The work of the Champions catalysed the launch of three global campaigns supporting the pillars of the Paris Agreement: Race to Zero, to commit all actors to Net Zero by 2050 or sooner (with actions in the short-term to be on a path to halving emissions by 2030); Race to Resilience, to secure the resilience of 4 billion people by 2030; and the Glasgow Financial Alliance for Net Zero (GFANZ), a coalition of existing and new Net Zero finance initiatives led by Mark Carney, who was appointed Special Envoy on Climate Change and Finance to the UN Secretary General António Guterres in 2019. Nigel brought focus to the importance of not overlooking resilience to “address the vulnerability of the communities that are most impacted by climate change now, and in the future – smallholder farmers, the urban poor and coastal dwellers. Of course, that’s not a description of every single bit of adaptation and resilience, but if you want to actually run a campaign and get people to step up to action, at some point, you’ve got to simplify the complexity of the wicked problem.”
COP26 – a complete failure or overwhelming success?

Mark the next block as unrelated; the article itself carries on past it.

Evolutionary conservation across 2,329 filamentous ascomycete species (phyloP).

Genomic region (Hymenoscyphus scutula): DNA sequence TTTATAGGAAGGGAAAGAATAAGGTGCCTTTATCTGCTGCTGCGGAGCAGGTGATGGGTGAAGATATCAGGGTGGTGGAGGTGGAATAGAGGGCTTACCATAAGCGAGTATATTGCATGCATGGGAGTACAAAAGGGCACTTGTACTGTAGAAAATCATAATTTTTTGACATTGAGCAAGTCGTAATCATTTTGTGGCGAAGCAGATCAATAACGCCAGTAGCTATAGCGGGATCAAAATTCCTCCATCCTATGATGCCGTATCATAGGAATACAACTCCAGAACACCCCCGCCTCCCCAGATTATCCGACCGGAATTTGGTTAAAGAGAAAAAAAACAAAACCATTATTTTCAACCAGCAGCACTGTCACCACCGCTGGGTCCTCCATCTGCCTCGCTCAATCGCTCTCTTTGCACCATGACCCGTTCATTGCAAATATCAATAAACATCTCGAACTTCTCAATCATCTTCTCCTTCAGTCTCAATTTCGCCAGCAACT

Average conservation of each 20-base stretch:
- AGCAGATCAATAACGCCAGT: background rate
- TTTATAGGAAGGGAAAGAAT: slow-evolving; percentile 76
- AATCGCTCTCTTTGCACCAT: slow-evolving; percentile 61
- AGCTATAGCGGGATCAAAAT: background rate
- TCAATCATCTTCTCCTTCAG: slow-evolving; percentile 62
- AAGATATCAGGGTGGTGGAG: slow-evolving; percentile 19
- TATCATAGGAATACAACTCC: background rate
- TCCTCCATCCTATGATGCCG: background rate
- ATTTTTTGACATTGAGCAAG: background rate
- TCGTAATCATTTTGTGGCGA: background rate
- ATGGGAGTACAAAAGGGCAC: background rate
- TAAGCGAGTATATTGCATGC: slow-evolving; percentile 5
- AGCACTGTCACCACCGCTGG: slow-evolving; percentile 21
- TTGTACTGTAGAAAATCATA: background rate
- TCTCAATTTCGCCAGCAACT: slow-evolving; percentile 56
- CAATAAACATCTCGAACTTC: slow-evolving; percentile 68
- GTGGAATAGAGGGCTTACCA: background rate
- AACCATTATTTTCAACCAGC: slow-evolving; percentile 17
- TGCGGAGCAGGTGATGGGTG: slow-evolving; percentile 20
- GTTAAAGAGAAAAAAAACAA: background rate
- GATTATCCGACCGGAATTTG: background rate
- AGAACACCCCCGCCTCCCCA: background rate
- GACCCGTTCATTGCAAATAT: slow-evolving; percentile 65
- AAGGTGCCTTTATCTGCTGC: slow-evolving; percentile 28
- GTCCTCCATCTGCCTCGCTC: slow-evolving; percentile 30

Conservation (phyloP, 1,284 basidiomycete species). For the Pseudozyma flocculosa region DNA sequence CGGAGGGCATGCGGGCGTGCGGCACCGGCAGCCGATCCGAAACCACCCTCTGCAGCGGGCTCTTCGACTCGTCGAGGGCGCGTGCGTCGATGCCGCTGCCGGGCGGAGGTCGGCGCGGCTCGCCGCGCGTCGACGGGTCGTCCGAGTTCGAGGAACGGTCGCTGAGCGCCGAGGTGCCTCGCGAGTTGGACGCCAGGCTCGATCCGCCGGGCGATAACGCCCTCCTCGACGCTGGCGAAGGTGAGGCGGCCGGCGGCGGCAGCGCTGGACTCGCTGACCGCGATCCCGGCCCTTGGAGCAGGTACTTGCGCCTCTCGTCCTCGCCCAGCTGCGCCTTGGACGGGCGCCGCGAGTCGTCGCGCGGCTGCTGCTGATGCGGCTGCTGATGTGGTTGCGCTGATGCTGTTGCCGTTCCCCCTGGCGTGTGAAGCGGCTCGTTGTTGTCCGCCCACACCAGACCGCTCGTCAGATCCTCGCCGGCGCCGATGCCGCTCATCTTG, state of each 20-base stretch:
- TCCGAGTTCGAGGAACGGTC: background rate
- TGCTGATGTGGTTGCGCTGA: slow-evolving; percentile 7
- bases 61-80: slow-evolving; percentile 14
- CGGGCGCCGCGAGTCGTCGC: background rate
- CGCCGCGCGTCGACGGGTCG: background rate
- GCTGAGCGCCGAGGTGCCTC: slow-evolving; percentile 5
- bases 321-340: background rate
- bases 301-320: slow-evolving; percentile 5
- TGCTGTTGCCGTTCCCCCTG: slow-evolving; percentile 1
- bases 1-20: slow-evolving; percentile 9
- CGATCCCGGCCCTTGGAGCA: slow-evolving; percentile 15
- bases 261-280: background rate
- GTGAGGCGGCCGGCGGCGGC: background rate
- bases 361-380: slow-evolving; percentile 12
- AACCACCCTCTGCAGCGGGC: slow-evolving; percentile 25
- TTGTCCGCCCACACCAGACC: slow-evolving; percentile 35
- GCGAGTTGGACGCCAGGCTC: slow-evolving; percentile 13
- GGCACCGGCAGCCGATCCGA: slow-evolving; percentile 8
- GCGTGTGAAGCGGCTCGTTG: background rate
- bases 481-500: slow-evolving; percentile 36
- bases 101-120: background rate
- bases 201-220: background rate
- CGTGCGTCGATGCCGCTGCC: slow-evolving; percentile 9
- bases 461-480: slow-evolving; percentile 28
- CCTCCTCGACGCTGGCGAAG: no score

“You can legitimately read COP26 as a runaway success or a complete failure. Let me explain why I think you can do that,” said Nigel, who described each scenario and why it is essential to keep both in sight. “If you see a still photograph of the state of the world’s action on climate change at the end of Glasgow, it’s a disaster. We’ve known about the science of this for decades, yet the emissions are still going up. The commitment from the global north to the global south made in 2009 for $100 billion a year still hasn’t been delivered. Yes, there are more promises, but you can’t believe people who made promises, because they’re governments and businesses. This is a very strong interpretation of what happened in Glasgow, where all commitments are dubious, it’s all greenwashing and the agenda is still being hijacked by the oil industry lobby. And there’s a legitimacy to that view because the greenwashing does exist, because promises have been broken, and because the trajectory we’re on is still not getting us to 1.5 degrees.”